And nobody knows what happened to the enormous treasure from La Noche Triste: the “Night of Sorrows”. Hernán Cortés de Monroy y Pizarro, commonly known now as Hernando Cortés, is put in charge of an expedition to explore and secure the Mexican interior for Spanish colonization. But bitterness between Cortés and Governor Velázquez of Cuba results in the recall of the expedition. Hernán ignores the order.
On February, 1519, with about 500 men, 13 horses, and some small cannons, Cortés lands on the shores of the Yucatan Peninsula. He succeeds in a plan to make alliances with indigenous people not only to help him against other civilizations in the New World but also, perhaps, to protect himself.
You see, Governor Velázquez doesn’t forget that Cortés disobeyed orders. Later, he would send people to arrest Hernán. Those indigenous reinforcements would prove helpful.
After winning a battle in Tabasco and receiving 20 young women from the vanquished people, he takes one, La Malinche, to be his mistress. She knows Nahuatl and Chontal Maya and learns Spanish, making it possible for her to take over translations and communicate with Cortés’ next target: the Aztecs.
Ships Sunk and On Toward Tenochtitlan
Hernando learns of the rich Aztec empire from the Tabascans, famously scuttles all his ships to prevent retreat, and takes leadership of Veracruz so that he is under the orders of the king rather than Governor Velázquez.
Moctezuma II, the leader of the Aztec empire, turns down repeated requests to meet Cortés.
So, Hernando decides to be an uninvited guest and marches on Tenochtitlan in August, 1519. Along with him, he brings extra guests: conquistadors and many Tlaxcalteca indigenous warriors and carriers.
After massacring thousands of nobles and burning part of the city of Cholula, the Spaniards arrive at Tenochtitlan. Moctezuma welcomes the Spaniards with extravagant gifts but hopes to understand their weaknesses and destroy them.
Cortés takes Moctezuma hostage in his own palace, using him as a puppet to govern the city.
Hernando will claim later that the Aztecs believed he was either a representative of the god Quetzalcoatl or the god himself. It is quite possible, though, that Cortés was ordering Moctezuma to spread this message, and the Aztecs didn’t buy it.
At this point, Governor Velázquez makes his move to seize Cortés. Around 1,000 men head for Mexico in April, 1520. When he hears of this, Cortés departs to fight him with all of his forces except 200 men left in Tenochtitlan. Hernando leaves the city in the hands of Pedro de Alvaro, defeats the numerically-superior forces of de Narváez, and convinces the survivors to join his cause. But, the elation from that win is not long lived.
The Massacre in the Main Temple
Pedro de Alvaro gets word that an Aztec attack is looming and orders the massacre of priests and nobles at a festival for Toxcatl in the main temple. The Spanish story states that they interrupt a sacrifice, but the Aztecs say the Spanish are drawn to the gold being worn at the ceremony. Outraged, the Aztecs attack the conquistador’s area of the city.
Cortés returns to a very different situation. The Spanish are under siege, and the Aztecs are following a new leader: Cuitláhuac, the younger brother of Moctezuma. Cortés makes Moctezuma walk onto a terrace and tell his people to let the Spaniards leave. Then, Moctezuma is killed by either the Aztecs or Spaniards, depending on the accounts.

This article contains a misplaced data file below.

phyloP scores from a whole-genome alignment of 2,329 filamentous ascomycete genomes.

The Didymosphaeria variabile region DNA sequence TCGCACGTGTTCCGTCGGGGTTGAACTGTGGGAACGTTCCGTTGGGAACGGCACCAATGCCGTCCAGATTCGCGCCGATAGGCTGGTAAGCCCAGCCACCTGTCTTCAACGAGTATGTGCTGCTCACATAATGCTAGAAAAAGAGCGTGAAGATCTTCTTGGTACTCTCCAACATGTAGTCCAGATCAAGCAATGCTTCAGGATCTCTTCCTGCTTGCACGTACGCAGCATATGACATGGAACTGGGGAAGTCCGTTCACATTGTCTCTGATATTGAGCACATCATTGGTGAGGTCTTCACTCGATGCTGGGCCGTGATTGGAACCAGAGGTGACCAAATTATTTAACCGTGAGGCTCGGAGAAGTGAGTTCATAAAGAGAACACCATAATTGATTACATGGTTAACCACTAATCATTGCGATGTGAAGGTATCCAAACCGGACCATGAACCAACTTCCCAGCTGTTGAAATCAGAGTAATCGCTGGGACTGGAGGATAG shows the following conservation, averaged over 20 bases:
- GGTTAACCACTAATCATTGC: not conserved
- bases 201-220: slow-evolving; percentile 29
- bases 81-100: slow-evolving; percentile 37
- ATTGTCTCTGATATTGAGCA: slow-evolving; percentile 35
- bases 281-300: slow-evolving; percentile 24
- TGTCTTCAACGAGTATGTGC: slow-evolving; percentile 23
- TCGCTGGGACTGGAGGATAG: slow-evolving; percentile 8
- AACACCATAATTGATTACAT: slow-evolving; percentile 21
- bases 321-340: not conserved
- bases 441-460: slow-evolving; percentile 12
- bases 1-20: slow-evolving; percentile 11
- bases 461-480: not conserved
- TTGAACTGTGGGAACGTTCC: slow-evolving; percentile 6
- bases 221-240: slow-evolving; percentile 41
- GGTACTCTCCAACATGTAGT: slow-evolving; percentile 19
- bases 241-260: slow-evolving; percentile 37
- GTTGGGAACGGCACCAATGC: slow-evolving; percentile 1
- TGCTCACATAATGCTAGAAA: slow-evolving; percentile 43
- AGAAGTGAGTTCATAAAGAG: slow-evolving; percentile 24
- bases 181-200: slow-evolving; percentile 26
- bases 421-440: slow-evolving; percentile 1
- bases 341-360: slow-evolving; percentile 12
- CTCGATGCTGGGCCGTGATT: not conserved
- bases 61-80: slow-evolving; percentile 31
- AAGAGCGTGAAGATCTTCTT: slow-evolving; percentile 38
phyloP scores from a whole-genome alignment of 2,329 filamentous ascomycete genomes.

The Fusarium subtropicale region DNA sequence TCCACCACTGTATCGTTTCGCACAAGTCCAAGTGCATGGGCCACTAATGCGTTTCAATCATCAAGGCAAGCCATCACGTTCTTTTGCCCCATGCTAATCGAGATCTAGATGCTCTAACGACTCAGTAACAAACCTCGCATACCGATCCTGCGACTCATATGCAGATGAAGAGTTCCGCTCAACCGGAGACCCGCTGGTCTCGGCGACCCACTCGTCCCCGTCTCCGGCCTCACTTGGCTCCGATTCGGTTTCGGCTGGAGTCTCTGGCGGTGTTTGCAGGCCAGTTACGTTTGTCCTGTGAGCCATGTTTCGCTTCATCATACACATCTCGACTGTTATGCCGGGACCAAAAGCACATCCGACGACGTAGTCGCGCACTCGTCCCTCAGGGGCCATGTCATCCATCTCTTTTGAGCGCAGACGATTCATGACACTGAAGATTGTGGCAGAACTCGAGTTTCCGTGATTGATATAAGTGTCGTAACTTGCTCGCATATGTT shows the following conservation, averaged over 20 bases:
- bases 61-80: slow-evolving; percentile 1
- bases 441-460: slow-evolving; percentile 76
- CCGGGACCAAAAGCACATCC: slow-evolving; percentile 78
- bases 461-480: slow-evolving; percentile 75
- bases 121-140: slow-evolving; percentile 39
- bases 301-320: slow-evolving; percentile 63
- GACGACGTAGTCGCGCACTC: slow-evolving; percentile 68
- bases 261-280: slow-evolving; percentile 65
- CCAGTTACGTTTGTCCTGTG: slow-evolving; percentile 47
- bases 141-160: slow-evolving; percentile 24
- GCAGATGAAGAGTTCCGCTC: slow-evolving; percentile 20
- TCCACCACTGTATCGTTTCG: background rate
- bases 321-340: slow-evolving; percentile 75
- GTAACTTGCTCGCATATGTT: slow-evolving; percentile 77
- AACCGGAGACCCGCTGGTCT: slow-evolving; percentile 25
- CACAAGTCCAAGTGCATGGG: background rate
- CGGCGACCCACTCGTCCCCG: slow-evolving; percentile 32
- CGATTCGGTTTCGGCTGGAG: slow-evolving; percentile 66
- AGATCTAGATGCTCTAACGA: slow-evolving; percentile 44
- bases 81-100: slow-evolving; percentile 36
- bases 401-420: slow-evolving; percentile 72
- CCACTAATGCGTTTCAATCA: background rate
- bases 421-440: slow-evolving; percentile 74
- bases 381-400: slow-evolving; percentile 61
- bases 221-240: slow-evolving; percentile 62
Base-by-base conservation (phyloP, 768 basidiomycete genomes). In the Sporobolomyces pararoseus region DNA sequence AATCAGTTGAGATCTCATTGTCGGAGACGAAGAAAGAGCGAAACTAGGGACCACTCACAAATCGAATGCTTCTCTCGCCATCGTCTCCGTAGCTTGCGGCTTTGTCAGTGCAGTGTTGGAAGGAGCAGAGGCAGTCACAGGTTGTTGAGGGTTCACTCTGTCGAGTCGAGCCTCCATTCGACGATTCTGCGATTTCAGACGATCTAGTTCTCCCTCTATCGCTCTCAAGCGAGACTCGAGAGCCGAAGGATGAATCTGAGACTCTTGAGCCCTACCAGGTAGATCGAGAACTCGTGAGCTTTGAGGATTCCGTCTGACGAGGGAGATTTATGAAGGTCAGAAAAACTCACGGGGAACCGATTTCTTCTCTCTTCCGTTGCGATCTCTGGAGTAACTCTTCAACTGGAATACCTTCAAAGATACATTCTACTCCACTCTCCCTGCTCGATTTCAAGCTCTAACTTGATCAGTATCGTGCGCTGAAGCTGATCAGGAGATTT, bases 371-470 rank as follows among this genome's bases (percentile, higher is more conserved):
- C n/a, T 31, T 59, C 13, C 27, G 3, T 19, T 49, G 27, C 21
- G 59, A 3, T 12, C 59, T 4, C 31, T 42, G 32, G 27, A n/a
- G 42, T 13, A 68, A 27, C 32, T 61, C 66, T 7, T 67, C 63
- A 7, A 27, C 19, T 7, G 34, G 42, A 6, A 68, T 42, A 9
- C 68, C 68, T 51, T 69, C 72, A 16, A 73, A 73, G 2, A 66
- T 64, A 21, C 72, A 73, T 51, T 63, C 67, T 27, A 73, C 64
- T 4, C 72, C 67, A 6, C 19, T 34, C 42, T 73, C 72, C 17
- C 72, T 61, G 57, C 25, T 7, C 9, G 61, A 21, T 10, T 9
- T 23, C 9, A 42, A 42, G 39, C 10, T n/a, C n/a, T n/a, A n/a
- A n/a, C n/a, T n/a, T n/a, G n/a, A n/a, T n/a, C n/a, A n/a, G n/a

The Spaniards find themselves fighting, running out of ammunition and supplies, and in dire straits. Plus, half of the causeways out of the city have been damaged. It seems Cortés asks for a ceasefire and promised to return any treasures in one week.
But, after packing up as much plunder as can be carried, he tells the conquistadors to take as much as they want.
The lure of gold entices the Spanish men to burden themselves with the heavy metal.
On June 30, 1520, Cortés and his army of Spaniards and native warriors depart, heading west in the darkness of night. Reportedly, a moonless night and heavy rainfall make it possible to move through the city unnoticed. But, when they reach a causeway, Aztec warriors spot them.
As a fierce battle breaks out, hundreds of canoes appear out of the darkness with more warriors. Cortés fights across, occasionally using a portable bridge the Spaniards have built to get past any damaged causeways. Conquistadors who fall or are pushed into the lake during the ferocious battle drown from the weight of their treasures.
The Lost Treasure of La Noche Triste
Cortés and other horsemen with him reach the village of Tlacopan and join up with other wounded and fatigued people who manage to struggle ashore. It is a devastating night for Cortés. Depending on the source, around 400-800 Spaniards are killed along with 2,000-20,000 allies.
Descriptions of the Aztec casualties vary widely from “light” to 100,000 slain. Either way, many Aztecs will die from the smallpox the Europeans brought with them. Along with the conquistadores and warriors, most of the indigenous women with the party are killed. Malinche the interpreter survives along with a few of other women.
The lost gold and artifacts made of gold, precious gems, and other treasures from this event is staggering. It’s been estimated that the missing treasure accounts for half of the largest trove ever gathered in the New World.
Some speculate that much of the treasure was lost in the waters near the causeways. Others claim that the Spanish expedition was not destroyed completely because the Aztecs kept stopping to scoop up gold the Spaniards had dropped. Another idea is that, following the disaster of having Spaniards in the city, the Aztecs buried their treasures in the hills nearby.
Many have searched for this fabulous wealth but not succeeded. Maybe someone will discover it eventually. But, if they do, will they also find the sorrows and others who have possessed it?
© Mark Dorr 2014, All Rights Reserved